Legendary figure of Christ on the Cross on the move for restoration makeover
One of Warsaw’s holiest symbols and one of the most precious monuments in the city is undergoing conservation for the first time in 60 years.
The legendary Baryczkowski Crucifix, which has hung in Warsaw’s John the Baptist Cathedral since the 16th century and has accompanied Warsaw through its turbulent history, has been moved temporarily next door to the Archdiocese Museum where it will be carefully restored.
The life-sized figure of Christ on the cross weighing around 150 kilograms is an object of cult for the Warsaw faithful after having survived every catastrophe to beset the capital.
The crucifix survived two fires in the church in 1598 and 1607 and the collapse of the vault 1602. It avoided being plundered by the Swedes in 1655-60 and escaped damage when the Cathedral was struck by bombs in September 1939.
Miraculously, the crucifix emerged intact though badly burned when the Basilica was raised to the ground during the Warsaw Uprising.
Aware of its spiritual power, the figure with an expressive face full of pain and black raven hair has been venerated by Poland’s rulers over the centuries.
Kings Stefan Batory, Zygmunt III Waza, Stanisław August Poniatowski, as well as Polish heroes Stefan Czarniecki and Tadeusz Kościuszko all knelt before the crucifix and asked for victories.
At the foot of the cross, services were held at the beginning of sessions that lead to the famous May 3 Constitution.
John Paul II prayed before it during his first apostolic visit in 1979 and in 2006 Benedict XVI bent the knee.
The last time the crucifix was conserved was in the late 1950s when techniques were more invasive and proper materials in short supply, so it is now much in need of care and attention.
“Christ is very, very dirty,” declared chief restorer Professor Maria Lubryczyńska in an interview with TFN.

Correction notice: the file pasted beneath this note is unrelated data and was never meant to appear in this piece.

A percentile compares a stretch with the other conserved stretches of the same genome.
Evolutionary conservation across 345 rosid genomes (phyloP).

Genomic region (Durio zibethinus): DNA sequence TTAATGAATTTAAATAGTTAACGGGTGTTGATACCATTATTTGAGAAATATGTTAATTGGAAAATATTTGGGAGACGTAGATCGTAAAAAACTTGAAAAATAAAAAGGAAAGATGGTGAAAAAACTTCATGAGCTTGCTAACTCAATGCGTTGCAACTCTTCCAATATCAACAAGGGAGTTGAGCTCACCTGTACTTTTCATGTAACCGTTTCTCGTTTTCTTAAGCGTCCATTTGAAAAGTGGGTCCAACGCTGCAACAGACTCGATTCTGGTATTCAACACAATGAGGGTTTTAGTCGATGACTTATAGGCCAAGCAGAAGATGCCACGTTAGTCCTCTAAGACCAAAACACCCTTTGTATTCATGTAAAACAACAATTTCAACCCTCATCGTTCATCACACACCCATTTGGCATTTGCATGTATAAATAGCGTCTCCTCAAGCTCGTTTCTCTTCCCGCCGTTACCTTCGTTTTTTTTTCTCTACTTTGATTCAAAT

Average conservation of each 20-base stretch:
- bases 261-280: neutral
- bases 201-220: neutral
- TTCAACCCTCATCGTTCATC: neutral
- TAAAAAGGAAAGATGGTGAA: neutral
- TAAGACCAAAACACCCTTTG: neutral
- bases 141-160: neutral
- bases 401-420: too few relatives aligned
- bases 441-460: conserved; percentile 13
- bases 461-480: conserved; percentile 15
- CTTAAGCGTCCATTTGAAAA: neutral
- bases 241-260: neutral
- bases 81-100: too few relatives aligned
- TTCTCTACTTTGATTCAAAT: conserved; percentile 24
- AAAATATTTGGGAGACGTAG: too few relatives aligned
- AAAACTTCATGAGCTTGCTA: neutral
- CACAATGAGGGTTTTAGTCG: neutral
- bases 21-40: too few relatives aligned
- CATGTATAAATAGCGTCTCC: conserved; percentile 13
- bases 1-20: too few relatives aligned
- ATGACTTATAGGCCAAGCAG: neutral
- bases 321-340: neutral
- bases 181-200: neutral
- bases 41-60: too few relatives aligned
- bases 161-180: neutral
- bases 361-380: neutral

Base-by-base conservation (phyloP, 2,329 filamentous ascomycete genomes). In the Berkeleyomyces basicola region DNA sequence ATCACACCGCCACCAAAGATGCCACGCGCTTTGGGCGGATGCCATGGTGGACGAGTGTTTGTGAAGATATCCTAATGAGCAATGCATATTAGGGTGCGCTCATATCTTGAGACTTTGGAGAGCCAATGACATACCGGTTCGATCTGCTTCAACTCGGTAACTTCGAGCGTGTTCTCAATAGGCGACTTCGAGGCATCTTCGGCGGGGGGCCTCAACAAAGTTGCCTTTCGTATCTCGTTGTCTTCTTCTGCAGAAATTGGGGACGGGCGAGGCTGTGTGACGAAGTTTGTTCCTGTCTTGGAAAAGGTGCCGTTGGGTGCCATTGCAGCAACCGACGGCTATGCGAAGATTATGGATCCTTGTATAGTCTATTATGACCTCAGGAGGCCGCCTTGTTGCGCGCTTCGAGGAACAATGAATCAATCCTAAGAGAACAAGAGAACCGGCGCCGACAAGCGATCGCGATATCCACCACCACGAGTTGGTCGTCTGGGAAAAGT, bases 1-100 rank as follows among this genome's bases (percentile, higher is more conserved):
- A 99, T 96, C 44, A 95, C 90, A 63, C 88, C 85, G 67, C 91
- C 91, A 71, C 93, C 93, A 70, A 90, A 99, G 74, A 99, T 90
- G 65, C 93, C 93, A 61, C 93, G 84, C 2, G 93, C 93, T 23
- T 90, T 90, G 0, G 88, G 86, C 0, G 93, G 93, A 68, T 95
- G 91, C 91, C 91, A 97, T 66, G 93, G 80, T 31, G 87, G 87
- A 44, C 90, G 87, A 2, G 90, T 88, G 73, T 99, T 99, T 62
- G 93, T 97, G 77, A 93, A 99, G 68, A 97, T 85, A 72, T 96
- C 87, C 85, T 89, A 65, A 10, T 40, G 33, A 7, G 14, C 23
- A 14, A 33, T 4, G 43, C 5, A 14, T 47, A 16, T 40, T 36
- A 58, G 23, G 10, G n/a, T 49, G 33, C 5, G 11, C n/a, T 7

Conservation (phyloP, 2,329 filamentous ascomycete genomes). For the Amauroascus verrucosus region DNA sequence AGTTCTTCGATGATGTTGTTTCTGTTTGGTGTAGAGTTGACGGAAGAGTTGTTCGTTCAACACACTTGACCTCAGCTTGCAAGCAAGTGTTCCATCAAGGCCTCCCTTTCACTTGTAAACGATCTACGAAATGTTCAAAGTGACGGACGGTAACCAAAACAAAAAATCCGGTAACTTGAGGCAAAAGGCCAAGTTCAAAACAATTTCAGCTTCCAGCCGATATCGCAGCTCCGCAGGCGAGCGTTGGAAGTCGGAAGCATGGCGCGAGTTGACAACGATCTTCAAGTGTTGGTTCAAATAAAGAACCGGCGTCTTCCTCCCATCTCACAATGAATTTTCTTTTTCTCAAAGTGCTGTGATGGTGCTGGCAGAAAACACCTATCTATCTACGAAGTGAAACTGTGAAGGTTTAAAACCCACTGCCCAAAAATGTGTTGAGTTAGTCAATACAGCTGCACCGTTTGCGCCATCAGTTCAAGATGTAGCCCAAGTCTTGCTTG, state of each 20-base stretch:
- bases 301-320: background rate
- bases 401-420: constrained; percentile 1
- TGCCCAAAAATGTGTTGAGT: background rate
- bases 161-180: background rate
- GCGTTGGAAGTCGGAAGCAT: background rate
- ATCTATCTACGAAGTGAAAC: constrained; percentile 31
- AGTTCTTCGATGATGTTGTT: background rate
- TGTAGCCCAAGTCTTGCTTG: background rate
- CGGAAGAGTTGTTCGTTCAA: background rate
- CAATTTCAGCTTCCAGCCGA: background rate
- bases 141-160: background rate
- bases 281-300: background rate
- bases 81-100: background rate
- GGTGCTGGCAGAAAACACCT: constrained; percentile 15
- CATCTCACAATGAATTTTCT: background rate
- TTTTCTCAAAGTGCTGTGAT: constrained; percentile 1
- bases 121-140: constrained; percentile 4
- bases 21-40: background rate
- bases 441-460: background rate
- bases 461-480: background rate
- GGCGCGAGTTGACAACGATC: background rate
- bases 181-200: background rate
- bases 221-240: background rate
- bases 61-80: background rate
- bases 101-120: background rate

“The feet are very badly preserved because over the years they have been touched, held and kissed by the faithful,” she added.
Church bosses are keen that the crucifix should not look too new after conservation so as not to upset those who come to the Basilica regularly to pray before it. However, one visible improvement will be a new wig that will adorn the late-medieval sculpture.
“The hair that Christ has been wearing is makeshift and made from horsehair. It was given to him shortly after the uprising,” Lubryczyńska explained.
“Makeshift solutions can often last for a long time as people get used to them. The hair that had been glued on came off quite easily when we took a closer look. A new set of hair has already been made by a wig maker,” she added.
The new hair will be human, though it is not known who the donor is. “It’s not made from European hair because European hair is not durable and also because Jesus was not a European. It is probably from India,” she stated.
The precise origins of the crucifix are murky; however, it is believed that it was made in Nuremburg just before being taken to Warsaw in 1525.
According to legend, the Warsaw merchant Jerzy Baryczka secretly transported the crucifix from Nuremberg, saving it from the destructive fury of mobs that had reached boiling point amid the passions of the Reformation.
Another legend is connected with the hair of Christ. It says that when the crucifix was still in pre-Reformation Nuremberg, the hair on the head of the figure grew as if it were real human hair, but during the Reformation it began to dry and fall out.
After being brought to Warsaw, the iconic figure’s hair once again grew normally and was cut by a virgin every year on Good Friday using gold scissors. This happened until one year the task was given to Jerzy Baryczka's great-granddaughter. Unfortunately, the girl concealed the fact that she wasn’t a virgin and Christ’s hair stopped growing.
The most miraculous episode in the crucifix’s venerable history came during the Warsaw Uprising in 1944. After heavy German bombing, the Basilica eventually succumbed to the onslaught and crumbled to the ground, leaving the entire building and almost all of its interiors in a pile of rubble and dust.
The only structure to remain standing, to the left of the main altar, was the Baryczka Chapel, the thick stone walls of which offered sufficient protection to its holy resident.
Jesuit Father Wacław Karłowicz along with two female medics moved it to the basement of St. Jacek's Church in the New Town, which was being used as a field hospital, and laid it among wounded insurgents, covering it with a shroud.
Another priest, not knowing about the hidden figure, convinced in the darkness that he was dealing with a dead insurgent, anointed Christ’s forehead to equip him for his final journey.
After the war, the crucifix was moved for several years to the Carmelite Church on Krakowskie Przedmieście, which survived the war, and from there it returned to the rebuilt St. John’s Basilica on 21 March 1948.
To this day, the Baryczkowski Crucifix remains an object of worship for the devout and is still famous for its graces.